(BPT) - The term smooth sailing doesn’t always apply, especially when faced with rough waters and stormy skies.
Amphitheater School District wants to hold on to the budget override that it has used to maintain lower class sizes, keep physical education and the arts in elementary schools, and boost teacher pay.
Reflecting on their time as undergraduate students, three University of Arizona Regents' Professors say that collaborative work is underrated, humanities and history courses are indeed valuable, and mistakes can be a great teacher.
That’s just some of the wisdom imparted by Diana Liverman, Regents' Professor of Geography and Development and co-director of the UA Institute of the Environment, who is currently on sabbatical; Toni Massaro, Dean Emerita of the UA James E. Rogers College of Law; and Pierre Meystre, a Regents' Professor of Physics and Optical Sciences and director of the UA Biosphere 2 Institute. UA alumni also talk about their experiences and share advice in "Career After College: Alumni Share Tips for New Students."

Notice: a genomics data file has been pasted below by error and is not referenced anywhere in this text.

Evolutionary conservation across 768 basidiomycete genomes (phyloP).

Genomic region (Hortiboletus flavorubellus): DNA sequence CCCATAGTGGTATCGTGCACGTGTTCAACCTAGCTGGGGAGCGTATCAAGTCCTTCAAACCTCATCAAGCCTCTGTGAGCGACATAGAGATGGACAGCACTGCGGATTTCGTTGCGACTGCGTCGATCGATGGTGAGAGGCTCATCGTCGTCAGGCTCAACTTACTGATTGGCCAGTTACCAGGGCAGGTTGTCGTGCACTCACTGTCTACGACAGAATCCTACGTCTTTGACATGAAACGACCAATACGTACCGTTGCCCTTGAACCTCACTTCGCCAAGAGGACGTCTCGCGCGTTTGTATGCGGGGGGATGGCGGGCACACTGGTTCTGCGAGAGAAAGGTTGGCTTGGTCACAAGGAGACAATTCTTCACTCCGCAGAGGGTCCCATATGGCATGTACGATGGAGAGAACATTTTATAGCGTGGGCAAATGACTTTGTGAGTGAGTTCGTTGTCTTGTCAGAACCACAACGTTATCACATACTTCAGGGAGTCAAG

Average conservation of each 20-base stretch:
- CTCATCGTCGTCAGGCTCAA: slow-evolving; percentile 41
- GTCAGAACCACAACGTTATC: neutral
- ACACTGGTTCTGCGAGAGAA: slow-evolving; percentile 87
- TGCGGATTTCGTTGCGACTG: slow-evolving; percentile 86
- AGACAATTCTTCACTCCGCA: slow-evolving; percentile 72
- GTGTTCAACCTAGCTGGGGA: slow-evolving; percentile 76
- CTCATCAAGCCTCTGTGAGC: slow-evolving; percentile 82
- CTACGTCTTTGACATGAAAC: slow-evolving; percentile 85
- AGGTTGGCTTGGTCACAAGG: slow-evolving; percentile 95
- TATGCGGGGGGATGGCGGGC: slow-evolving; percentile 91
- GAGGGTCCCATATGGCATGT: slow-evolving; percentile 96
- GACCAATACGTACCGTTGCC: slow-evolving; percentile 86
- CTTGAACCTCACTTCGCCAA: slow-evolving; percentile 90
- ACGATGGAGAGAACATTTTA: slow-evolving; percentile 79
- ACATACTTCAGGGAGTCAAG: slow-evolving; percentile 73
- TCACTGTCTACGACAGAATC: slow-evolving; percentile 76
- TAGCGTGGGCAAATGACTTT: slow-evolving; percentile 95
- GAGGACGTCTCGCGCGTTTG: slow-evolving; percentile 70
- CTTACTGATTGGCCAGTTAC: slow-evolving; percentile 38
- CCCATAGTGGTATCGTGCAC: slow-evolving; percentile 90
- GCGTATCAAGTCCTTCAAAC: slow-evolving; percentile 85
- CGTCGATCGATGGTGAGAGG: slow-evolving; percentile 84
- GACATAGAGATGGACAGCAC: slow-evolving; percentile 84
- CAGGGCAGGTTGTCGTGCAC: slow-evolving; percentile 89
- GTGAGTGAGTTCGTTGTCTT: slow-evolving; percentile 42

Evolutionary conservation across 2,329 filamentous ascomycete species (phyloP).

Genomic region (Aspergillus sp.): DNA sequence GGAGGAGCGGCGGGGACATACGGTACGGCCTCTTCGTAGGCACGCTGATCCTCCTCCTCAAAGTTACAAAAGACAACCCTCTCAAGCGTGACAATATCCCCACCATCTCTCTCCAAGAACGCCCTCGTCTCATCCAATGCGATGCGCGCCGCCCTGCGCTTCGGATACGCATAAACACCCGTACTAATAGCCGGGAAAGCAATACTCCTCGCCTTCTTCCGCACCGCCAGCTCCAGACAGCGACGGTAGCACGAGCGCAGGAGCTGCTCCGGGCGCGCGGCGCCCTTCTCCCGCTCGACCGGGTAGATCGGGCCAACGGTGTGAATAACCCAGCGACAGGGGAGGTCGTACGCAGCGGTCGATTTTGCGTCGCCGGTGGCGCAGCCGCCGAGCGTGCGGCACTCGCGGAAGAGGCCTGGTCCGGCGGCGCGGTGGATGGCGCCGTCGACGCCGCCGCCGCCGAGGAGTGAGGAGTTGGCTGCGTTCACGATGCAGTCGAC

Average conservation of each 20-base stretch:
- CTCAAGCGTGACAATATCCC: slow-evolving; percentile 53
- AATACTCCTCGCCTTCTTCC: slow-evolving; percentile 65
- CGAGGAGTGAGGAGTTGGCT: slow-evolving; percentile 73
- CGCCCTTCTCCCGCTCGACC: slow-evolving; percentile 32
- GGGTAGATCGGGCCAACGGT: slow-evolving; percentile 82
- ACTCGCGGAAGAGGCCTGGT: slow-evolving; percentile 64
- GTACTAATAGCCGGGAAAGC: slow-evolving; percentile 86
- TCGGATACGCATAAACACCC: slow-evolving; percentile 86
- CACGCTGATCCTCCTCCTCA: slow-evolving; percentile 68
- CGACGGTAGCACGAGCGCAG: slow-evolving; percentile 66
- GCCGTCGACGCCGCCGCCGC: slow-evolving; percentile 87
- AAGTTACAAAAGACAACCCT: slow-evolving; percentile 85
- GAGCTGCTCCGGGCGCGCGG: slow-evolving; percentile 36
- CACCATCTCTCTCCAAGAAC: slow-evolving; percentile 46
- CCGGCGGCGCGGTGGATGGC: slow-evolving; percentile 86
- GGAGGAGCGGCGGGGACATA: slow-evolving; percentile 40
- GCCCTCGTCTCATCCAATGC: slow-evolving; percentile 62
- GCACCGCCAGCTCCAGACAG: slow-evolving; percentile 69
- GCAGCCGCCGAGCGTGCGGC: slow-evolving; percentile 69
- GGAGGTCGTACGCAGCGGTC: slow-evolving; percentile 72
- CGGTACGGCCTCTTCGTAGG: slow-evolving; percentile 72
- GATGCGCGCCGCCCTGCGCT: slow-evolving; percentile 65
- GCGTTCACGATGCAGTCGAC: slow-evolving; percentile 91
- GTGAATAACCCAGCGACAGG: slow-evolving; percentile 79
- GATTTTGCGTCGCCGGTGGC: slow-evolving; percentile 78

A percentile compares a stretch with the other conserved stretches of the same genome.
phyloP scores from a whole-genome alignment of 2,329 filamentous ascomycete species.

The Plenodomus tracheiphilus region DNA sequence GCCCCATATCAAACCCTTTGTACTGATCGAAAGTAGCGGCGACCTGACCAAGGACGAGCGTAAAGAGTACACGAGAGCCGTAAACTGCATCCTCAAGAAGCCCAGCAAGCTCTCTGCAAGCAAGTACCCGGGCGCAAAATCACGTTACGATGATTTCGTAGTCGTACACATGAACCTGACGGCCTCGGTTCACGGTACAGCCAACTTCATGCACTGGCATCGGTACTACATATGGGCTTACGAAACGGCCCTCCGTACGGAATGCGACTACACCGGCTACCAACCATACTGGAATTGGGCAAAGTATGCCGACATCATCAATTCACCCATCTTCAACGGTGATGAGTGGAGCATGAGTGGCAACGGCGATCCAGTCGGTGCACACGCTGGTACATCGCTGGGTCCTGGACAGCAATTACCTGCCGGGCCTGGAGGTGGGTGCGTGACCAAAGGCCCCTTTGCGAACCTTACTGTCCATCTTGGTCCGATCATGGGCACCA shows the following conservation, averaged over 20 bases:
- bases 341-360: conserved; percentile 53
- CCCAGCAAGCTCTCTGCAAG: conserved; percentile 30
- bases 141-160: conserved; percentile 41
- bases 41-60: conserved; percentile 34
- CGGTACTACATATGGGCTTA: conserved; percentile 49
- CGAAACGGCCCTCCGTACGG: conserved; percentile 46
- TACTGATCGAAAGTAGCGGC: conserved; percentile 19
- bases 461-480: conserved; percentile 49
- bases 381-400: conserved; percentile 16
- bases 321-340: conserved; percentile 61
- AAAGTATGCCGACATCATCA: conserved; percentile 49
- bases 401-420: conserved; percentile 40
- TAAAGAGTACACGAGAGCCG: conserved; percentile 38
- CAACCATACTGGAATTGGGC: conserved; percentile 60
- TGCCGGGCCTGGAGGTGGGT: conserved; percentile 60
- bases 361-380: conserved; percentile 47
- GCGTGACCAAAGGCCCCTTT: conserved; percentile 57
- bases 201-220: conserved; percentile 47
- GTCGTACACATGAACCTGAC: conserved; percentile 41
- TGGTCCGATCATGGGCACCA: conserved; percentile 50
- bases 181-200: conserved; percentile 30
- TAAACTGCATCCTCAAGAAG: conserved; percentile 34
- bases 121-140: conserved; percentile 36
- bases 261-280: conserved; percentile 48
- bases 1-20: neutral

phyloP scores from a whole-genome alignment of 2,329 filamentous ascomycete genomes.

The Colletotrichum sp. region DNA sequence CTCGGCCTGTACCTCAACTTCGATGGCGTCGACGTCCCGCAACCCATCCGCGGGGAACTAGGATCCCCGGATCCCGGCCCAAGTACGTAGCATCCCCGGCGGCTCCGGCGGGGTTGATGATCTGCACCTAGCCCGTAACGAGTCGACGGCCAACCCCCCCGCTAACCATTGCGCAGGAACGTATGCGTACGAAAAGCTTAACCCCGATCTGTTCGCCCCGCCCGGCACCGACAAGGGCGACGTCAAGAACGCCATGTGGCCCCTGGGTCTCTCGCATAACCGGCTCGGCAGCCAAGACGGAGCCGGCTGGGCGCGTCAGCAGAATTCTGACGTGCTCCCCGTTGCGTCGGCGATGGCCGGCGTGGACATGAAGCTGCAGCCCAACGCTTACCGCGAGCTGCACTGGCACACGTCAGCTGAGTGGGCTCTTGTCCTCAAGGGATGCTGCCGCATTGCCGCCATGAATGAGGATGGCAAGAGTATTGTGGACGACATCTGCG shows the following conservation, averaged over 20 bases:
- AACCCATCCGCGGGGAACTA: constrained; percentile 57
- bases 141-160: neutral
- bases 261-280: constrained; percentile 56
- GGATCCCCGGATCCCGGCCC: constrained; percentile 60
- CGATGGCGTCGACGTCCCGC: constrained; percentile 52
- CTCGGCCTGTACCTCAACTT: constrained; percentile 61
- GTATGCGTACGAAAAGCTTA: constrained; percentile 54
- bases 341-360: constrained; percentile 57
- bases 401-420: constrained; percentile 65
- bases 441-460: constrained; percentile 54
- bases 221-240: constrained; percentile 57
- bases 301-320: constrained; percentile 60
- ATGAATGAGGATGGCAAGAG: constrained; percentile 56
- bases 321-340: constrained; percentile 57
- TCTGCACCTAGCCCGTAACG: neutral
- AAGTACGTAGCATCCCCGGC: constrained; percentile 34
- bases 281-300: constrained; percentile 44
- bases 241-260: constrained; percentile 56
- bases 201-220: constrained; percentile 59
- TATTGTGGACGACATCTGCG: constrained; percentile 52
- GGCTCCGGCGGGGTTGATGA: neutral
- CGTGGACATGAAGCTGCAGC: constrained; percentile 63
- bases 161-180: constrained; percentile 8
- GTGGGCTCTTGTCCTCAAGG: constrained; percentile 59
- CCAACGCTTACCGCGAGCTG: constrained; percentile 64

Q: What tips would you share with today's students to help them succeed in the academic environment?
Liverman (left): Try to turn up to most of your classes and spend some of the time listening to what's being said instead of taking notes on your computer or checking social media. In smaller classes, ask questions, and never begin your comment with “This is probably a stupid question but ...” Remember, there really are no stupid questions! Go to exam study sessions and form study groups.
Massaro (right): Make your academic ends the first priority. A lot of things are available in college that are exciting and important to the experience: making new friends, exploring autonomy, balancing school and social life. But the classroom and academic work should be your first priorities in order to make the most of the opportunity to grow intellectually.